To use dynamic slicing, detailed information about a program execution must first be recorded. Since the amount of information is often too large to fit in main memory, existing dynamic slicing methods apply various time-versus-space trade-offs to reduce memory requirements. However, these trade-offs result in very high time overheads, limiting the usefulness of dynamic slicing in practice. In this thesis, we show that the speed of dynamic slicing can be greatly improved by carefully designing data structures and algorithms to exploit temporal locality of programs. This allows avoidance of the expensive trade-offs used in earlier methods by accessing recorded runtime information directly from secondary storage without significant random-access overhead. In addition to being a standalone contribution, scalable dynamic slicing also forms integral parts of our contributions to fuzzing. Our first contribution uses dynamic slicing and binary code mutation to automatically turn an existing executable into a test generator. In our experiments, this new approach to fuzzing achieved about an order of magnitude better code coverage than traditional mutational fuzzing and found several bugs in popular Linux software. The second work on fuzzing presented in this thesis uses dynamic slicing to accelerate the state-of-the-art fuzzer AFL by focusing the fuzzing effort on previously unexplored parts of the input space.

For the second dynamic analysis technique whose scalability we sought to improve — instruction trace alignment — we employed techniques used in speech recognition and information retrieval to design what is, to the best of our knowledge, the first general approach to aligning realistically long program traces. We show in our experiments that this method is capable of producing meaningful alignments even in the presence of significant syntactic differences stemming from, for example, the use of different compilers or optimization levels.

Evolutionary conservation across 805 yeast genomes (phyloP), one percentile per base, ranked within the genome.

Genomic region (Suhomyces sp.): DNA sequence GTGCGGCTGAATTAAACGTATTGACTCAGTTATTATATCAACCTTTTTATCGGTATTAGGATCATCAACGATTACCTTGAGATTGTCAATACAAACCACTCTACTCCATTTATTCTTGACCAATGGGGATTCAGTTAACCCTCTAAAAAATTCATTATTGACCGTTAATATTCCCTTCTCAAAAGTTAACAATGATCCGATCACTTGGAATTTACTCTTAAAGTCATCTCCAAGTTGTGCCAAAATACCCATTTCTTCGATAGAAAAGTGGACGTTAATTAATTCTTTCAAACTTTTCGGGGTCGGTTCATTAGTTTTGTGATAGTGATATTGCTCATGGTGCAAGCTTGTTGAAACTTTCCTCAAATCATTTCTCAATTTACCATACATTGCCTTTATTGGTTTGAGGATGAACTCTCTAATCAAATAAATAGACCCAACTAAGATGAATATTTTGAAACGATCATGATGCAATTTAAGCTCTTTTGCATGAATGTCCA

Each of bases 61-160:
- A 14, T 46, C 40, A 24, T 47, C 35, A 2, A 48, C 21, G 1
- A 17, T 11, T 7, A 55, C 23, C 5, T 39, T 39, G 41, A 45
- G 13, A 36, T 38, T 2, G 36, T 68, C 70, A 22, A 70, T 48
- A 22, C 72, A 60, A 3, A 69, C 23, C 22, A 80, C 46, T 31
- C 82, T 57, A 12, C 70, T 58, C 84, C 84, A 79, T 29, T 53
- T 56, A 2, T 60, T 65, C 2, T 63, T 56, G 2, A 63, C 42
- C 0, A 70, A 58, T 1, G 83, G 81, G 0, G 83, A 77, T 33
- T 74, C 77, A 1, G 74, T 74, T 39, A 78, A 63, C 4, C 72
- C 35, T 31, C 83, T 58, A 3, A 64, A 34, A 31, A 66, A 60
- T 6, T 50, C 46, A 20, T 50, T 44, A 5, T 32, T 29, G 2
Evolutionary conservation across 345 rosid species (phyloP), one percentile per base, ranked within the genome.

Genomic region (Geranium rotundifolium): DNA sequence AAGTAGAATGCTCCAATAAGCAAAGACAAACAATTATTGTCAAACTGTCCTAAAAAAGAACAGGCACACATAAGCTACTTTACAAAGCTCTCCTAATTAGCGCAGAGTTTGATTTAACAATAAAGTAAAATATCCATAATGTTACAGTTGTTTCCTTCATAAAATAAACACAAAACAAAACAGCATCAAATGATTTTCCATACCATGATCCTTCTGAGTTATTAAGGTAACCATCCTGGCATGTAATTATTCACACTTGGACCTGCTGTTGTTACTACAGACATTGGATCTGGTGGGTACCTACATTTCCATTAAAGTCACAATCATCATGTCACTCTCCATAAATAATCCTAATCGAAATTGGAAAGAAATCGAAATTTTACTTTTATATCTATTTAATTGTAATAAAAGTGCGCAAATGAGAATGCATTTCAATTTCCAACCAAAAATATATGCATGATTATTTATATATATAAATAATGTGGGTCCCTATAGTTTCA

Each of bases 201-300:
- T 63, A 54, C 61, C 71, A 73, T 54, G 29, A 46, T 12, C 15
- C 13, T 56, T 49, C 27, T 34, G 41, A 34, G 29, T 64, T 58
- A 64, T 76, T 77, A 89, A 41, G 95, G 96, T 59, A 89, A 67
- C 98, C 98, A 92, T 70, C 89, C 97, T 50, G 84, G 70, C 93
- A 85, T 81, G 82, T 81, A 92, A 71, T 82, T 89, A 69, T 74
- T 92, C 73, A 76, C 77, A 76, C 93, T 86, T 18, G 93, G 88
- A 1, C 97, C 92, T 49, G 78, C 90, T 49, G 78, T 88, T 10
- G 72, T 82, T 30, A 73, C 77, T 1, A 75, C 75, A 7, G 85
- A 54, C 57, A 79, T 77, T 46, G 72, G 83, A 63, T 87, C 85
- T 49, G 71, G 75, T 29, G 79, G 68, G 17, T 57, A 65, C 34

Place, publisher, year, edition, pages
Linköping: Linköping University Electronic Press, 2019. p. 73
Series
Linköping Studies in Science and Technology. Dissertations, ISSN 0345-7524 ; 1993
National Category
Computer Sciences
Identifiers
urn:nbn:se:liu:diva-157626 (URN)10.3384/diss.diva-157626 (DOI)9789176850497 (ISBN)
Public defence
2019-09-25, Planck, Hus F, Campus Valla, Linköping, 13:15 (English)
Opponent
Supervisors
Funder
CUGS (National Graduate School in Computer Science)ELLIIT - The Linköping‐Lund Initiative on IT and Mobile Communications
Available from: 2019-08-22 Created: 2019-08-16 Last updated: 2019-08-22Bibliographically approved

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Kargén, UlfShahmehri, Nahid